Michael Signer. Photo by Cat Thrasher
On Tuesday, December 6, the Law Library of Congress and the Center for the Book will host a book talk featuring Michael Signer. He will discuss his book, Becoming Madison: The Extraordinary Origins of the Least Likely Founding Father (Public Affairs, 2015), which focuses on U.S. President James Madison’s life before age 36. After the discussion, Dr. Signer will be available to sign copies of his book.
This event is free and open to public, and will take place at noon in the Whittall Pavilion of the Thomas Jefferson Building.
Michael Signer is lecturer at the Batten School of Public Policy and Leadership at the University of Virginia, managing principal of Madison Law & Strategy Group, PLLC, and the Mayor of Charlottesville, Virginia. He holds a Ph.D. in political science from U.C., Berkeley, where he was a National Science Foundation Graduate Research Fellow; a J.D. from the University of Virginia School of Law; and a B.A. in politics from Princeton University. He was counsel to then-Governor Mark Warner of Virginia; National Security Director of the 2008 John Edwards for President Campaign; Senior Policy Advisor at the Center for American Progress; and a candidate for Lieutenant Governor of Virginia in 2009.
Dr. Signer is also the author of Demagogue: The Fight to Save Democracy from Its Worst Enemies. His writings have been published in The Atlantic, The Washington Post, The New Republic, Democracy, The Richmond Times-Dispatch, and USA Today, and he has appeared on MSNBC, Fox News, the BBC, and NPR.
We hope you can join us for this event!
On Friday, December 9, the Law Library of Congress will commemorate Human Rights Day with a discussion on how the Miranda warning has impacted human rights in Eastern Europe. This program will serve as the Law Library’s annual commemoration of Human Rights Day. In previous years, the Law Library has hosted a number of Human […]
What is the relationship between law and literature? The Law Library of Congress and the Poetry and Literature Center recently explored that question during an evening event on Thursday, October 20. The event featured lawyer and poet Monica Youn, who read from her new book of poetry, Blackacre, and participated in a discussion with law […]
On the evening of Thursday, October 20, 2016, the Library of Congress will host award-winning poet and attorney Monica Youn. Youn will read from her latest collection of poetry, Blackacre (Graywolf Press, 2016), which has been longlisted for the National Book Award in Poetry. Youn will also participate in a conversation with Martha Dragich, professor […]
It’s almost time for the National Book Festival (#NatBookFest)! I have looked through the line-up, which you can browse by author or schedule, and am excited to try to see the authors of “Rosie Revere, Engineer,” “The Princess in Black,” and “I am Blop!” while there. (Can you guess the ages of the people I will […]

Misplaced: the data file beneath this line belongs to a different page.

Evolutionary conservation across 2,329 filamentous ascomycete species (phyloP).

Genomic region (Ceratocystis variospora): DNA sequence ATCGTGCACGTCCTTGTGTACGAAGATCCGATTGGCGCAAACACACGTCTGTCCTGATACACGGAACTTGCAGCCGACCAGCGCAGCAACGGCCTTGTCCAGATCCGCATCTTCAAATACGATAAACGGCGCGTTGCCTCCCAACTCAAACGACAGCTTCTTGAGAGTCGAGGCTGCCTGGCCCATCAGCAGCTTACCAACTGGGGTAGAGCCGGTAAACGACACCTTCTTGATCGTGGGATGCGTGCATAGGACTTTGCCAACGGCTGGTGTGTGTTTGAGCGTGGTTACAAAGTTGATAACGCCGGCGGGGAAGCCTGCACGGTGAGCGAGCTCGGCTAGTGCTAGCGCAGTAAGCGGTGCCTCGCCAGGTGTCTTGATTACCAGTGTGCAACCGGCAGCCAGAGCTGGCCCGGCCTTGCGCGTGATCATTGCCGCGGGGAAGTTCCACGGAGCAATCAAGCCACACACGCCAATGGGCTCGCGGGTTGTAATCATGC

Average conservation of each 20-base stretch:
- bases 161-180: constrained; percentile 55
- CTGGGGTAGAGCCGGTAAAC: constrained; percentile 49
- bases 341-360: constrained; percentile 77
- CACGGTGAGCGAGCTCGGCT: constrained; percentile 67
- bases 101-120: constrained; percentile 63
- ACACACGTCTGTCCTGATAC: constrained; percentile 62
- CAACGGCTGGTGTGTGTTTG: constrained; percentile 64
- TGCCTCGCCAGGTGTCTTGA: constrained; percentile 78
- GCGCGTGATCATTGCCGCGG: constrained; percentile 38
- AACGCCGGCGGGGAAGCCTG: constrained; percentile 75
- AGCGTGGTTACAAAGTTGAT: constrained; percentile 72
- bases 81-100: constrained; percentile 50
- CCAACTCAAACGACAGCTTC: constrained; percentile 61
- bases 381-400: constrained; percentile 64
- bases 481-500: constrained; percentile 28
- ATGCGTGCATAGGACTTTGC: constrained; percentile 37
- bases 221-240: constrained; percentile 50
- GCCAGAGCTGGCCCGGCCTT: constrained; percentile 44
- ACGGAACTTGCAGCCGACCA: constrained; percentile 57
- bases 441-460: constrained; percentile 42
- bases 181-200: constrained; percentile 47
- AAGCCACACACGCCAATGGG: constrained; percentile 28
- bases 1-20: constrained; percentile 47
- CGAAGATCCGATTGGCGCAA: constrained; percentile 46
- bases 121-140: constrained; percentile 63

This is a guest post by Roberta I. Shaffer, Law Librarian of Congress, whose posts include 2016 New Year’s Greetings from the Law Librarian of Congress and An Interview with Roberta Shaffer, Law Librarian of Congress. For so many people, including me, the swearing in ceremony of Carla Hayden as the 14th Librarian of Congress […]
Each year, from September 15 to October 15, Americans observe National Hispanic Heritage Month with the aim of celebrating the contributions of our fellow Americans of Hispanic ancestry. This year’s theme is Hispanic Americans: Embracing, Enhancing, and Enriching America. The observation of this month—in which we bring forth the histories and cultures of people whose […]
This is a guest post by Patience Tyne. Patience is working in the Collection Services Division of the Law Library of Congress as part of the Library of Congress’s Junior Fellows Program. The program’s focus is to increase access to our collections for our various patron groups. The project that I am working on in […]
At noon on Wednesday, September 7, 2016, the Law Library of Congress will host an event featuring board-certified forensic psychiatrist Dr. Robert Maman. Dr. Maman will discuss the rights of persons living with mental illness in the United States. The discussion will take place in room LJ-119 of the Library of Congress Thomas Jefferson Building, […]
“You have the right to remain silent” are words that have become ubiquitous in American popular culture due to the many reiterations of the Miranda warning in television and film. The Miranda warning, which protects defendants against self-incrimination during criminal interrogations, is the result of the 1966 U.S. Supreme Court decision, Miranda v. Arizona. This […]